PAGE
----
In the 1970s the 1907 train depot and many other buildings in the town were purchased and restored by Arnold Wallen. As expressed by one writer, he ‘revived the town with western-style shops and cafes’ (Wilson, 2004:46). The train station was restored in 1971 and turned into a museum, with four narrow gauge train cars – a coach, two box cars, and a caboose – on display on tracks in their historic location adjacent to the station. Most of the other historic structures in town are occupied by tourist-oriented uses, including shops and restaurants. A few buildings have been constructed as infill structures. The town was designated a historic district by Sonoma County in 1982. Today the population is 175, very close to what it was at the town’s heyday as a company logging town.

More History

In addition to being considered significant within its historic context, a property or district must possess the physical features necessary to convey that aspect of history with which it is associated. The following is a brief overview of the history and physical features of the town of Duncans Mills. To augment this description, see the Chapter 4 section entitled “Built Environment.”

The Duncans Mills Historic District is a geographically contiguous district consisting of approximately 31 properties located within the town of Duncans Mills. This district consists of commercial, institutional and residential buildings and four trains. It is located north (northwest) and south (southeast) of Highway 116, off B Street on the north side and Steelhead Blvd. on the south side. There are three buildings in Duncans Mills that are individually listed on the Sonoma County Inventory of Historic Resources as Sonoma County Historic Landmarks. These are the Railroad Depot, the Scotta (Duncans Mills) School, and the Superintendent’s House (note that the Scotta School is nearly a ruin at this time). It is estimated that approximately nine properties in the District were previously considered contributing properties (including the three individually listed properties), judging by that fact that a Historic Resources Inventory was completed for these properties and/or subject buildings in the past.

Duncans Mills was established in 1877 by Alexander Duncan as a company town for the Duncans Mills Land and Lumber Company. In 1860 it was located, in conjunction with the mill, near the mouth of the Russian River, at the present location of Bridgehaven. The town moved when the North Pacific Coast Railroad offered to build a bridge across the river at its present location, facilitating the movement of lumber and other goods from the mills in the region. This early history came to a close however in the first quarter of the twentieth century. The town was rehabilitated with additional infill construction in the 1970/1980s to close to its present appearance. A commercial center is located within the historical plat of the town. Another commercial center is located on the opposite side of the highway where the railroad, mill buildings, and lumber yards once were.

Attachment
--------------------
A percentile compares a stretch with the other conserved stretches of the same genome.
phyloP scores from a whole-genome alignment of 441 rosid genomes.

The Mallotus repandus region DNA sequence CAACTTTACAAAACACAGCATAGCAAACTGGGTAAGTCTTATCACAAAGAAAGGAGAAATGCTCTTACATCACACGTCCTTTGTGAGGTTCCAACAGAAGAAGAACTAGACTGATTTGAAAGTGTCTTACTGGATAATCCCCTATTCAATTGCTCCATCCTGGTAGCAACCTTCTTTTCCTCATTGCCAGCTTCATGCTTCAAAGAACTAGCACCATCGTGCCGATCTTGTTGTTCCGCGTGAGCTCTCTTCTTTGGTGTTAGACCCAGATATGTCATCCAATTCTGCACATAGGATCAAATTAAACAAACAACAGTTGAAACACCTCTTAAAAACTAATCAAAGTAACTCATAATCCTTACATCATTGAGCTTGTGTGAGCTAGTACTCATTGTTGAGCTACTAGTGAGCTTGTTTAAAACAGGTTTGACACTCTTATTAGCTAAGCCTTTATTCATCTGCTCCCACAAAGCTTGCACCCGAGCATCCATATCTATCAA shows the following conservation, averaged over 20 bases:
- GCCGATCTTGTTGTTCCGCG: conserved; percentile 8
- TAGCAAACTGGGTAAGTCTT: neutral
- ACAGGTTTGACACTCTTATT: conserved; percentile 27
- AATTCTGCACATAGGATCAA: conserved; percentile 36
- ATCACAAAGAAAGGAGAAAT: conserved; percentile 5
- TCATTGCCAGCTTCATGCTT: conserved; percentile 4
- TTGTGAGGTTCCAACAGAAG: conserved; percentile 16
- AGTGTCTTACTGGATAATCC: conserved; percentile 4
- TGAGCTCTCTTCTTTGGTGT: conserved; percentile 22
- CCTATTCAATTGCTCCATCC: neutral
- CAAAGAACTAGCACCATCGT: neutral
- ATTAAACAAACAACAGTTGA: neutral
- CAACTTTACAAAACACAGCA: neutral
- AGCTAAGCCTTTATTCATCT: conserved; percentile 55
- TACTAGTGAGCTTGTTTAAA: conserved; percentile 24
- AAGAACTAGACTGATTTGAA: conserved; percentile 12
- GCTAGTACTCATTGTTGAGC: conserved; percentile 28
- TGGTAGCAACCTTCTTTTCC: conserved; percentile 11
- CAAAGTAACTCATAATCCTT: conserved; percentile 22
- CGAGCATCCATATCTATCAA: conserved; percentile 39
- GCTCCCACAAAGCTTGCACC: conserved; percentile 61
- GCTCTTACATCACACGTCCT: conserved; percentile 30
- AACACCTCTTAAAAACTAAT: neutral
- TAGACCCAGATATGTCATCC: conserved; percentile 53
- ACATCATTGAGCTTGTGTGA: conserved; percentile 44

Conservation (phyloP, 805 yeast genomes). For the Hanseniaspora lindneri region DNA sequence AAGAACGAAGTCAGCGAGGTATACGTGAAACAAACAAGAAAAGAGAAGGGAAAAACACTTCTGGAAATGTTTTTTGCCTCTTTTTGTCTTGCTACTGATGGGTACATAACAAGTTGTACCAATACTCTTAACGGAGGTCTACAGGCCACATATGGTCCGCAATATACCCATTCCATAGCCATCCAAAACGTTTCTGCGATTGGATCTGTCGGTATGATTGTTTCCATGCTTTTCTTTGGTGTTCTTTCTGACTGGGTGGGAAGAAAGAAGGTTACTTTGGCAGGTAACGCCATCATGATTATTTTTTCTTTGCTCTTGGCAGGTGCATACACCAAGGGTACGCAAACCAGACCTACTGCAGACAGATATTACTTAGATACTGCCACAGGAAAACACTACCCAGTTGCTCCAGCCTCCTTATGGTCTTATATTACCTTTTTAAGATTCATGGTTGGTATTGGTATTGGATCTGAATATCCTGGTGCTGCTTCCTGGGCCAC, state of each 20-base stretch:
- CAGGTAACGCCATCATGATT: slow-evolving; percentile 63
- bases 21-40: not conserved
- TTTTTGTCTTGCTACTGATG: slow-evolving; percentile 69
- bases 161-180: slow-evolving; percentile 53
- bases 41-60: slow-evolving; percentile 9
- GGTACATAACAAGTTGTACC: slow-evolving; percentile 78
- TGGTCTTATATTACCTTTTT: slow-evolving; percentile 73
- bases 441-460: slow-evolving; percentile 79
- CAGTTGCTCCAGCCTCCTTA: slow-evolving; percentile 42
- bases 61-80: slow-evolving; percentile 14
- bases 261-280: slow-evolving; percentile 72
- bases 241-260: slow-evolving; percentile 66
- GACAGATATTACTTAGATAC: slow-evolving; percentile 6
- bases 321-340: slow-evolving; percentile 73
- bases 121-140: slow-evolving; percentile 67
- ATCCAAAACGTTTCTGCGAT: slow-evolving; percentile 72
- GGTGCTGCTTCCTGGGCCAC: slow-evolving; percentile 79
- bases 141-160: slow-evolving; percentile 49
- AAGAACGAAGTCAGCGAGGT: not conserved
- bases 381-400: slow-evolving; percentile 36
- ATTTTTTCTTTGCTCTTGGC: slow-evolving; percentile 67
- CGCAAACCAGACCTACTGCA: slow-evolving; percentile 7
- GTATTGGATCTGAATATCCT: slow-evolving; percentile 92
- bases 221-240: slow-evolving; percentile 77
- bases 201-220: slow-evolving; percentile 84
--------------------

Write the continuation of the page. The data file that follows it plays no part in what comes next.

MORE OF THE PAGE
Today the community features primarily low-rise, wood-frame, wood-clad commercial and residential structures in the Italianate style, as well as vernacular structures dating from 1877 to the 1980s. Because the town was rehabilitated in the late 1970s/early 1980s, when historic preservation values differed from values today, and because a number of new infill structures have been added, the architectural integrity of the town as a whole is not high. No buildings remain from the original mill, but the 1907 railroad depot has been restored, as well as an early commercial building dating from 1877, John Orr’s Saloon. Several early homes and commercial structures remain as well. However, the town retains an overall character that conveys a sense of its history, and the quality of the infill development is very good. It is primarily this character that is addressed in these guidelines.

Sources

The text above is excerpted from the following report on file at Sonoma County PRMD: Survey and Design Guidelines, Painter, Diana J., Duncans Mills Historic District, Duncans Mills,Sonoma County, California, March 2012.

Books

  • Drake, Lorna, Just Before Yesterday, A History of Sonoma County, California. Guerneville, CA: 1990.
  • Harris, Cyril M., American Architecture An Illustrated Encyclopedia. New York: W. W. Norton & Company, 1998.
  • Kirker, Harold, California’s Architectural Frontier. Salt Lake City: Gibbs M. Smith, Inc., 1986 (1960).
  • Gregory, Thomas Jefferson, History of Sonoma County, California. Los Angeles: Historic Record Company, 1911.
  • Kyle, Douglas E., Editor, Historic Spots in California. Stanford, CA: Stanford University Press, 2002 (1932).
  • Luca, Mark, A History of Western Sonoma County. Rohnert Park, CA: Pine Press, 1995. Illustrated Atlas of Sonoma County. Mt. Vernon, IN: Windmill Publications Inc., 1998 (Reprinted from Reynolds & Proctor, Santa Rosa, California, 1897).